NFL Players Fail Drug Tests From Eating Imported Meat

NFL Players Fail Drug Tests From Eating Imported Meat

Football players are warned that consuming meat from China and Mexico can result in a violation of NFL drug policy.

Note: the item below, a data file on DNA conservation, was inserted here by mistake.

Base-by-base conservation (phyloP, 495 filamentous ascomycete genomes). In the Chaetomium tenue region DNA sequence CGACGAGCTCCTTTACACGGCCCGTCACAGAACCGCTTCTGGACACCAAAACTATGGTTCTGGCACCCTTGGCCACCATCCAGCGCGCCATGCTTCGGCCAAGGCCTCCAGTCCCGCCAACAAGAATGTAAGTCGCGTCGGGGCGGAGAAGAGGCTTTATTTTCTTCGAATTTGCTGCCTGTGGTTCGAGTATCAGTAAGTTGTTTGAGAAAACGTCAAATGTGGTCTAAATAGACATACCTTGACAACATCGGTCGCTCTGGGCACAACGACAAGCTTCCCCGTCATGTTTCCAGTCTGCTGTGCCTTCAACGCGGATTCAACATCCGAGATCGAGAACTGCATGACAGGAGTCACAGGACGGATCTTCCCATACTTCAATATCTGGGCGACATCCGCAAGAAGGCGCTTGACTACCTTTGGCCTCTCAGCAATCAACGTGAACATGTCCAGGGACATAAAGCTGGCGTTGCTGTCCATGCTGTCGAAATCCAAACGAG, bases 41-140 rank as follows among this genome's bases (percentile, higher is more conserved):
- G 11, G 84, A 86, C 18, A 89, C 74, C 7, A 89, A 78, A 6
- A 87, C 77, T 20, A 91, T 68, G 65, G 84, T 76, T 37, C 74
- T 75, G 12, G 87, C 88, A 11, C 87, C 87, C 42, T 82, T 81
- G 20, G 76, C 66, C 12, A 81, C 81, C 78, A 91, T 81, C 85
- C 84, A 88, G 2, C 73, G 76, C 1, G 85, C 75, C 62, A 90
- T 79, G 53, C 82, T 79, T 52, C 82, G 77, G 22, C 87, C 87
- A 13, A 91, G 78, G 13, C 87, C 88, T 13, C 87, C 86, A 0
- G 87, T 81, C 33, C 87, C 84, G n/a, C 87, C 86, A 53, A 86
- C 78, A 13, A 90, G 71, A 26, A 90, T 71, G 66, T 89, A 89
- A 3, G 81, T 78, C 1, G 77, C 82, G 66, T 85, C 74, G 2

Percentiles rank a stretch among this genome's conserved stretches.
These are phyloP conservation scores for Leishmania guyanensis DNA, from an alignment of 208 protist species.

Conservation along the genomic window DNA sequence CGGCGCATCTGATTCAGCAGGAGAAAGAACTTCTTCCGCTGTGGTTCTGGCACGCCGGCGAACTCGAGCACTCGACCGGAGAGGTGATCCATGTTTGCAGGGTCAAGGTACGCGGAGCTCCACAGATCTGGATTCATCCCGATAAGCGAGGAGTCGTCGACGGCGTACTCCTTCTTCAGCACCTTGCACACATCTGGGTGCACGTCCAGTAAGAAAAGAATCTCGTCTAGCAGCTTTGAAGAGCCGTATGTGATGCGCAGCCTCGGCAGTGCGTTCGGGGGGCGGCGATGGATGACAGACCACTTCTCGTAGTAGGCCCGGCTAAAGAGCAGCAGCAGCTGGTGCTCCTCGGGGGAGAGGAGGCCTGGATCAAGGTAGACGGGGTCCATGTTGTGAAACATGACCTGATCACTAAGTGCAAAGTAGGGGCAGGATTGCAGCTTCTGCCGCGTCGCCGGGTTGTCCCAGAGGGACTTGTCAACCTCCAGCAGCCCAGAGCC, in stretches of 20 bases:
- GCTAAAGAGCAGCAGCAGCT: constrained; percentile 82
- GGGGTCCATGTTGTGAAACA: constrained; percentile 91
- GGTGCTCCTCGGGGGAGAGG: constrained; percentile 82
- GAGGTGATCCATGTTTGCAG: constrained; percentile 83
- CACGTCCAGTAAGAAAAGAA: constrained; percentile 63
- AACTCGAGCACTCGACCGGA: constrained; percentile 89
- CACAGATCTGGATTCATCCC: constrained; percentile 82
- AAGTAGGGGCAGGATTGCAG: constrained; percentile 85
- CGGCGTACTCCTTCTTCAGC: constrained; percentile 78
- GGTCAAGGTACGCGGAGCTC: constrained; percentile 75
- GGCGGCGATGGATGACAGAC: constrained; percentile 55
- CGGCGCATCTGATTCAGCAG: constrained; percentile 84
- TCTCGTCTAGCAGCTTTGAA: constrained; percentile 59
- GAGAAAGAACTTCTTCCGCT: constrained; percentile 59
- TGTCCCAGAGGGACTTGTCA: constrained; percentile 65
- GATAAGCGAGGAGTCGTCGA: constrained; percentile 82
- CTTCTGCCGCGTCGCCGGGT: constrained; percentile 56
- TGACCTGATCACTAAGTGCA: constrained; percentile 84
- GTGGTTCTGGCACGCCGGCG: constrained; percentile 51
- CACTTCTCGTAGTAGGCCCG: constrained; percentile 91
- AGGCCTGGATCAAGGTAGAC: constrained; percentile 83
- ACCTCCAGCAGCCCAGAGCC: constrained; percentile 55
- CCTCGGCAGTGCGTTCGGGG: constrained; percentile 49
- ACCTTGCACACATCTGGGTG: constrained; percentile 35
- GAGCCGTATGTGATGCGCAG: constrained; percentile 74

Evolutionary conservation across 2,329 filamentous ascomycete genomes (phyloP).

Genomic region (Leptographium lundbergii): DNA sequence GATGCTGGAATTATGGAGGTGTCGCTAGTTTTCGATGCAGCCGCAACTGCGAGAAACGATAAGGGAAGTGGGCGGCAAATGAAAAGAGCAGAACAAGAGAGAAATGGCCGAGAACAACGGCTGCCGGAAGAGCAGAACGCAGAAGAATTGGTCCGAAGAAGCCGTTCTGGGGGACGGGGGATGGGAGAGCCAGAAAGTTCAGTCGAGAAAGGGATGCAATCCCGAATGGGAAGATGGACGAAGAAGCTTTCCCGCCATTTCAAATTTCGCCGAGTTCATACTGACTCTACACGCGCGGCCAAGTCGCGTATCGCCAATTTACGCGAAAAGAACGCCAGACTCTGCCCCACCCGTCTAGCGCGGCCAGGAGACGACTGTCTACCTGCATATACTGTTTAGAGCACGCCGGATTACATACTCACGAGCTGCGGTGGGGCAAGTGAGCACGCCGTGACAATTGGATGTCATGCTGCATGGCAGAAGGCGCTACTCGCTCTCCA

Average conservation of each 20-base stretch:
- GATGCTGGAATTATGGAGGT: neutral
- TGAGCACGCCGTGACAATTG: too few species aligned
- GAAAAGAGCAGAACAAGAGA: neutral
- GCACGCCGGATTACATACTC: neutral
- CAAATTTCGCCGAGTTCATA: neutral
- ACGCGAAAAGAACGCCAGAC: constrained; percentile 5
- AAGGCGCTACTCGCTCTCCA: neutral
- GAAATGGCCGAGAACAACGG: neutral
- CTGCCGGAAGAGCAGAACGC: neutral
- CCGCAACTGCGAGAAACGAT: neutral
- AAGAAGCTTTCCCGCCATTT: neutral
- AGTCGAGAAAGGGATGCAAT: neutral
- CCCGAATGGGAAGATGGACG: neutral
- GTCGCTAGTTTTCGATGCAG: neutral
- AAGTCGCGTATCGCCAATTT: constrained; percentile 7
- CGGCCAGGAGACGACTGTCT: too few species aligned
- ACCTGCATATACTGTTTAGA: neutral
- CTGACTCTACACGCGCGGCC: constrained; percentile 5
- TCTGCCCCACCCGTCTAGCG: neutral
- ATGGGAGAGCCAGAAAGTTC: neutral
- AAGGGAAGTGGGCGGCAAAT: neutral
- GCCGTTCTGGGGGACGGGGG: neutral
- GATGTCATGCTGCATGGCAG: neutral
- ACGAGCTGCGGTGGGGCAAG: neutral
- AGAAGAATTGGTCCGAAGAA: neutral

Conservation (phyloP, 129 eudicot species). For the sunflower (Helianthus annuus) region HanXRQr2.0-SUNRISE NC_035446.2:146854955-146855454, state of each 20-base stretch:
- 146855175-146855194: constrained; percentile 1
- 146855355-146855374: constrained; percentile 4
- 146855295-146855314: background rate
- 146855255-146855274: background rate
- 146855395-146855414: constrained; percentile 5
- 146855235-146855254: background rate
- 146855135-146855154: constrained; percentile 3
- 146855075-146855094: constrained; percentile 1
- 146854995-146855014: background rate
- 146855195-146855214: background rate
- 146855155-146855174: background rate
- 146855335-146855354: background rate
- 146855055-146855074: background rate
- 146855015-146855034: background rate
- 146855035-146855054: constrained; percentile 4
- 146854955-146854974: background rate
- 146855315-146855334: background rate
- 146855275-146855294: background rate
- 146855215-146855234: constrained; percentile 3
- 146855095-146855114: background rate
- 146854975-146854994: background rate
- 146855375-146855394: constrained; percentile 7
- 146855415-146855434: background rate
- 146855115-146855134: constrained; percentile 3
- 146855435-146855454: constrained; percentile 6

A drug-testing program administrator for the National Football League (NFL) recently issued a warning to players that consuming meat from China or Mexico might cause them to fail drug tests, as meat from those countries has been found to contain clenbuterol—a weight-loss and muscle-building steroid prohibited by the league. Houston Texans player Duane Brown was recently pardoned from a 10-game suspension due to testing positive for clenbuterol, which he attributed to beef he consumed on vacation in Mexico. While Mexican farmers are barred from using clenbuterol as a growth agent, in 2011 five soccer players on Mexico’s national team along with nearly every player in the U-17 World Cup held in Mexico tested positive for the contaminant. The NFL advised players that consuming meat in China or Mexico can result in the violation of NFL’s policy on performance-enhancing substances and stated, “Players are responsible for what is in their bodies.”

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